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Border crossing

06/20/07 12:00AM By Bill Shutkin
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(HOST) As we debate funding for the Iraq war and how to improve security on our border with Mexico, commentator Bill Shutkin worries that other security needs are being overlooked.

(SHUTKIN) Emma Lazarus would not be pleased.

As I waited to cross the border at Derby Line on the way back from a recent trip to Quebec City with my family, I couldn't help but notice the peeling paint and rust covering practically every square inch of the U.S. Customs facility, an outdated steel erector-set of a structure. My brief moment of patriotic pride - the one that happens, as if preternaturally, whenever I reenter the U.S. from abroad - was quickly eroded by the ungainly reality of the dilapidated building. This was no golden door welcoming the huddled masses, Lazarus's immortal words describing our most famous port of entry, the Statue of Liberty; it was an embarrassment.

How could it be, I thought, that a nation forged by immigrants into the wealthiest civilization in the history of humankind could let even one of its gateways and symbols of America's hope and promise, corrode into just a pile of rusting slag, an insult to the very notion of immigration, to say nothing of public space and border protection?

As I handed the customs agent my passport, I pointed to the blight and, trying not to offend, expressed my disappointment as a taxpayer and a citizen. As if relieved to hear my complaint, the man agreed wholeheartedly, as did his fellow agent, who happened to walk by. They both expressed the wish for a remedy for what to them is not only an important federal facility but a work environment that is both unhealthy and uninspiring.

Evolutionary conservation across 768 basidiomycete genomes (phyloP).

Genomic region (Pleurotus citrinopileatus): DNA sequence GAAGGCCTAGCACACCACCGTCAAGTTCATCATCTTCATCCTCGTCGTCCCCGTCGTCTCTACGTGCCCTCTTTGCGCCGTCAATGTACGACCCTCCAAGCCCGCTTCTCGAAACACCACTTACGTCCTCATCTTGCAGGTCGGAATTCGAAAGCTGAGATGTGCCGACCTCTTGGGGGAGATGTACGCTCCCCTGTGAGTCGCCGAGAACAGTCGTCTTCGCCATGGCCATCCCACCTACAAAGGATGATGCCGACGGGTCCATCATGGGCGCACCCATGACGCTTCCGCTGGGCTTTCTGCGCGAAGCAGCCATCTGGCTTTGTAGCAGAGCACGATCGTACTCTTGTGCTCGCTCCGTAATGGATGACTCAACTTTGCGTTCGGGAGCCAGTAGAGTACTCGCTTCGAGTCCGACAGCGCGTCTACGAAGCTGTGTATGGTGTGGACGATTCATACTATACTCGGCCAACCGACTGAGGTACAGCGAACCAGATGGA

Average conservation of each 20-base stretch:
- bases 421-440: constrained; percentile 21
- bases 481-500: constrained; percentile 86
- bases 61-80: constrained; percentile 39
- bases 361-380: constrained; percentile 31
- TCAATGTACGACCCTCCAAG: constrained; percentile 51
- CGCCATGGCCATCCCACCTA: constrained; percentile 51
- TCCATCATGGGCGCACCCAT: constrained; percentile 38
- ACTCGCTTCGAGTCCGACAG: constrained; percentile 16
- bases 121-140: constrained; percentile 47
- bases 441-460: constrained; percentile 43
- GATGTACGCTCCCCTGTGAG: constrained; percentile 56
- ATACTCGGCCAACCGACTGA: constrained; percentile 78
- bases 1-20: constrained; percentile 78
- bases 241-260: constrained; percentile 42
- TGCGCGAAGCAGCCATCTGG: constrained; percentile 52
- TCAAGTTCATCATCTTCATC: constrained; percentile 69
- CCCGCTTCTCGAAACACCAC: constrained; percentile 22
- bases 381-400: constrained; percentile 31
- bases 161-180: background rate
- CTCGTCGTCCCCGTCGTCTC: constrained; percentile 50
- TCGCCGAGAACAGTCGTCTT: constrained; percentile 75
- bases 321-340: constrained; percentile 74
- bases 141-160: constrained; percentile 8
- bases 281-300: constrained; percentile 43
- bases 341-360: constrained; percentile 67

The author Salmon Rushdie has said that immigration is the great story of the last century. As the first decade of the twenty-first century comes to a close, immigration remains a signal story, a hot button for everyone from nativist politicians eager to scapegoat illegal immigrants for society's ills to Vermont farmers and ski resort owners who depend on seasonal labor for their businesses.

But if immigration is a deeply contested political and economic matter, its place at the heart of our American narrative is indisputable. Its the cherished idea of immigration, of people moving at great risk from one place to another in search of a better life, that makes this building more than just another toll booth and that gives the traveler pause as he crosses the invisible line between who he is and who he might have been.

Driving away from customs, I was struck by the irony of how much we're spending on controversial new fences on the Mexican border - never mind the 430 billion dollars for the war in Iraq - all in the name of homeland security. Meanwhile, back home many of the very buildings already securing our borders are deteriorating. Makes me wonder what other facilities and programs, full of important social meaning and purpose, are beginning to fall apart?

Bill Shutkin is a writer, lawyer and Research Affiliate at MIT.

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